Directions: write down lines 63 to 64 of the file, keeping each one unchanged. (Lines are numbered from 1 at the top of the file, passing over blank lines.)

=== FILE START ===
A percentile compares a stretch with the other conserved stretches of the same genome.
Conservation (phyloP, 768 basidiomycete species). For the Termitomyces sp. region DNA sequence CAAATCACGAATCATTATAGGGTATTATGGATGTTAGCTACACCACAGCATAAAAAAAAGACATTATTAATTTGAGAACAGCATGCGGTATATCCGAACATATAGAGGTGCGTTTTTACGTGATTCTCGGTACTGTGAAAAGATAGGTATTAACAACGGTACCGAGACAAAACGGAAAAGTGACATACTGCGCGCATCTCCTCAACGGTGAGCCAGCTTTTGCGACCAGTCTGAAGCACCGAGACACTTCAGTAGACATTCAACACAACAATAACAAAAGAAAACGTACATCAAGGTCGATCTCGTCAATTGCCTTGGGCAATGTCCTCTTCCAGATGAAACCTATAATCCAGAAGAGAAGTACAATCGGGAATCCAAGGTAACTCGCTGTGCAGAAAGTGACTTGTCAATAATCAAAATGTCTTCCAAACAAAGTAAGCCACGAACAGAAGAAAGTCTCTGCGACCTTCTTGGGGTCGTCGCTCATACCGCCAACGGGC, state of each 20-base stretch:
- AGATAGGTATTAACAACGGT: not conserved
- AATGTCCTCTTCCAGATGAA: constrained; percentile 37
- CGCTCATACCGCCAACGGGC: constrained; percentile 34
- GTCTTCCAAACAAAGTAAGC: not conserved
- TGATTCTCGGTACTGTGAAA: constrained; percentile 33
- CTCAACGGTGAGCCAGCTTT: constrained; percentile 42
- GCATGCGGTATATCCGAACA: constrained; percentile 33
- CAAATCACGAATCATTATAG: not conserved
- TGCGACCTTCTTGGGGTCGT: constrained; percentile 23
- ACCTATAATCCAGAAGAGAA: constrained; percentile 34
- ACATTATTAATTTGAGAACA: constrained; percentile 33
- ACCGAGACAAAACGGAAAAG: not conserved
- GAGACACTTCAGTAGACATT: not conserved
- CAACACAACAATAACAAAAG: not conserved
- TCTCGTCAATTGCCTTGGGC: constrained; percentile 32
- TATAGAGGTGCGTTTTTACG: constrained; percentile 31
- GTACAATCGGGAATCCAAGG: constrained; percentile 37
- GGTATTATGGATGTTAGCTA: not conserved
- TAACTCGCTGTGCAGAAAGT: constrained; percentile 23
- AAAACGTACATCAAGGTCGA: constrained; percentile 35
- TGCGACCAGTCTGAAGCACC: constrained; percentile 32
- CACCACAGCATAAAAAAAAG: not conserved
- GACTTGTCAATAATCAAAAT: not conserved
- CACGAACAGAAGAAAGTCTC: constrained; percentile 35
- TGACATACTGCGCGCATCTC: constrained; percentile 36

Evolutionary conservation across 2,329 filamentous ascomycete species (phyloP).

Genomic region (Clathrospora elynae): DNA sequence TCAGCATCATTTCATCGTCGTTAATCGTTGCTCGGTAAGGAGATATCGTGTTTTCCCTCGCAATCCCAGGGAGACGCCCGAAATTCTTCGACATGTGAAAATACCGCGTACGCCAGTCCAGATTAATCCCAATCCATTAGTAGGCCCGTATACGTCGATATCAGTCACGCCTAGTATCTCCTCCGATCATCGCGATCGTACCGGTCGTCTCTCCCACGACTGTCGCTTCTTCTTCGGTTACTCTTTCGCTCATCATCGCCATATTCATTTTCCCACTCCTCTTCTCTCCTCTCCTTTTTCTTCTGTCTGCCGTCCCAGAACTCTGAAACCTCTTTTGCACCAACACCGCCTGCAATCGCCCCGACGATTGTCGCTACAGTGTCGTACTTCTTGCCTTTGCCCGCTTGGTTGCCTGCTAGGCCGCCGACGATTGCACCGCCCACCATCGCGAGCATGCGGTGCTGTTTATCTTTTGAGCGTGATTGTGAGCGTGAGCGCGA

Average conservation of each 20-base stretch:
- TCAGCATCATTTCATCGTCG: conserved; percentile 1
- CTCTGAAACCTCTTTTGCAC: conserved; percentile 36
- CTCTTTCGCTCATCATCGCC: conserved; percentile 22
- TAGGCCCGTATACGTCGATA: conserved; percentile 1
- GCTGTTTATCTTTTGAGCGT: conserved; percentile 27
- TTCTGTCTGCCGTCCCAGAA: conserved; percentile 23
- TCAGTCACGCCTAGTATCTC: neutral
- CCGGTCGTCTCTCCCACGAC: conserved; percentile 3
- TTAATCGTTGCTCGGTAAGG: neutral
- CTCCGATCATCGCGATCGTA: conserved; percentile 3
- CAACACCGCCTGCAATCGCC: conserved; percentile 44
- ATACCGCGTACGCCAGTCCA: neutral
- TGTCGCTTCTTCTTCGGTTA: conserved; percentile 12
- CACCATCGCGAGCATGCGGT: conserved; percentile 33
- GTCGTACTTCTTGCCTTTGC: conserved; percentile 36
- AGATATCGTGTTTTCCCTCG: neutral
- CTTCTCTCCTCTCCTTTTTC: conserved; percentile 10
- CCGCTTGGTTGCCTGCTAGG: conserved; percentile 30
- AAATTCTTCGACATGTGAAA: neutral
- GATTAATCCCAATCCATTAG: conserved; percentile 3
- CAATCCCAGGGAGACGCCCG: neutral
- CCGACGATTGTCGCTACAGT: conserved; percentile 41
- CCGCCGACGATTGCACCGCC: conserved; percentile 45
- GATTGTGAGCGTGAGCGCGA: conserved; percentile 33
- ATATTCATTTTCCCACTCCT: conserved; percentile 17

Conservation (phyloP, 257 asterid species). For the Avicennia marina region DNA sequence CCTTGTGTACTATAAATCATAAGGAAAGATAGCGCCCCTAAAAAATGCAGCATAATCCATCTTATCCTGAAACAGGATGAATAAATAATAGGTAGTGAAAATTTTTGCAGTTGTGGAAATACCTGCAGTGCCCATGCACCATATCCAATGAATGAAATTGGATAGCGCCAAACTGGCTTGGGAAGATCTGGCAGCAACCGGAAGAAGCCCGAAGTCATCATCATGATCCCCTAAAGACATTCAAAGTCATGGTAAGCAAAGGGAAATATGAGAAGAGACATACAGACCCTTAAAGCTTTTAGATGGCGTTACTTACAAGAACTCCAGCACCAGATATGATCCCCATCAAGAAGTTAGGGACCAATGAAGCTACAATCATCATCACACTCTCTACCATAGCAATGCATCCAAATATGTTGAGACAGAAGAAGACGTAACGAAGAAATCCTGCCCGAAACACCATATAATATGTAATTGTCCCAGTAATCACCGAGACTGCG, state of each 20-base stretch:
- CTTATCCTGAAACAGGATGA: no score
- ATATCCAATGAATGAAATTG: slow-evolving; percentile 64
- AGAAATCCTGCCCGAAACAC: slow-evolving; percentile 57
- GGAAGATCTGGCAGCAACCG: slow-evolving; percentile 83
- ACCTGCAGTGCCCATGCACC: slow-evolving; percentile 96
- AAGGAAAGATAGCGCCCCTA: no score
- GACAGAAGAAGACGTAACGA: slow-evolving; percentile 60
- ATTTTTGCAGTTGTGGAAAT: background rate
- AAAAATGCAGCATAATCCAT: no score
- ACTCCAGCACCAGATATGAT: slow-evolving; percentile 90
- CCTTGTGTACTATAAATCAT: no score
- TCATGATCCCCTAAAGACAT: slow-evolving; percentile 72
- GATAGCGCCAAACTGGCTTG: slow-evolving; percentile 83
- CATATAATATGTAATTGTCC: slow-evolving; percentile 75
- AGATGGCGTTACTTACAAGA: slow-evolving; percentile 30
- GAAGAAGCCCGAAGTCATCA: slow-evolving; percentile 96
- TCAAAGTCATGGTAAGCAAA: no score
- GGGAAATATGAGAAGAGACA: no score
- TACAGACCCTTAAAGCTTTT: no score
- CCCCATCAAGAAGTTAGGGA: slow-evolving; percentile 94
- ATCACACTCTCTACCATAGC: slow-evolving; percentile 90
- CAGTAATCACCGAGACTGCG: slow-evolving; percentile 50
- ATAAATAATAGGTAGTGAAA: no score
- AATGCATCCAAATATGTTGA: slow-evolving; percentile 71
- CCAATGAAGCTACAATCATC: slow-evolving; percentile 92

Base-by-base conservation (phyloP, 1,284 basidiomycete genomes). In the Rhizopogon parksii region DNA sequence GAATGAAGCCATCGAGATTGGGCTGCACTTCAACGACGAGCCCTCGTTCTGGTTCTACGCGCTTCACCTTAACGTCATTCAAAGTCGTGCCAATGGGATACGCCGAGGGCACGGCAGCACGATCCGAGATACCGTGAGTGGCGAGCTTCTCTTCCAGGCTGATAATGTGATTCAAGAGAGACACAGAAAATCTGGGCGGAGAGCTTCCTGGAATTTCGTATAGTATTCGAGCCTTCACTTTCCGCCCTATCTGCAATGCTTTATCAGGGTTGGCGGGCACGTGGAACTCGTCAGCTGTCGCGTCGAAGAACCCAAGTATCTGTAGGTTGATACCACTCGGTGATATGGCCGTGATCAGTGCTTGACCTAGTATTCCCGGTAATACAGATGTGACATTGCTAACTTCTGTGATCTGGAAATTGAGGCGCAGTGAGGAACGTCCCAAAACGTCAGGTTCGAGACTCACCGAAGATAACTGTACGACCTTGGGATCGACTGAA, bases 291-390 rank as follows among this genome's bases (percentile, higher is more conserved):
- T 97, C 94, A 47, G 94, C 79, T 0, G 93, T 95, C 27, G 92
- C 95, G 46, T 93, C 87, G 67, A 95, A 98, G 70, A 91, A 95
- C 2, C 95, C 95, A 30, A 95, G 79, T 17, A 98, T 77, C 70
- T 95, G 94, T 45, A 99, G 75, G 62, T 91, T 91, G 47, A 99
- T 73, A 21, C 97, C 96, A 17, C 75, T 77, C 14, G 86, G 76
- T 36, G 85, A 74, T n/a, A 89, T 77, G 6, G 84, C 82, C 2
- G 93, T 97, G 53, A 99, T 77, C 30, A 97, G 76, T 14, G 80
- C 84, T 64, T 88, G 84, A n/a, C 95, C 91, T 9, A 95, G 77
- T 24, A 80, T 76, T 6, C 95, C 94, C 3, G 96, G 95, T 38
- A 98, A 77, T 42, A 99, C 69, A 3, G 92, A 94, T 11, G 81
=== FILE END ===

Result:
- GACAGAAGAAGACGTAACGA: slow-evolving; percentile 60
- ATTTTTGCAGTTGTGGAAAT: background rate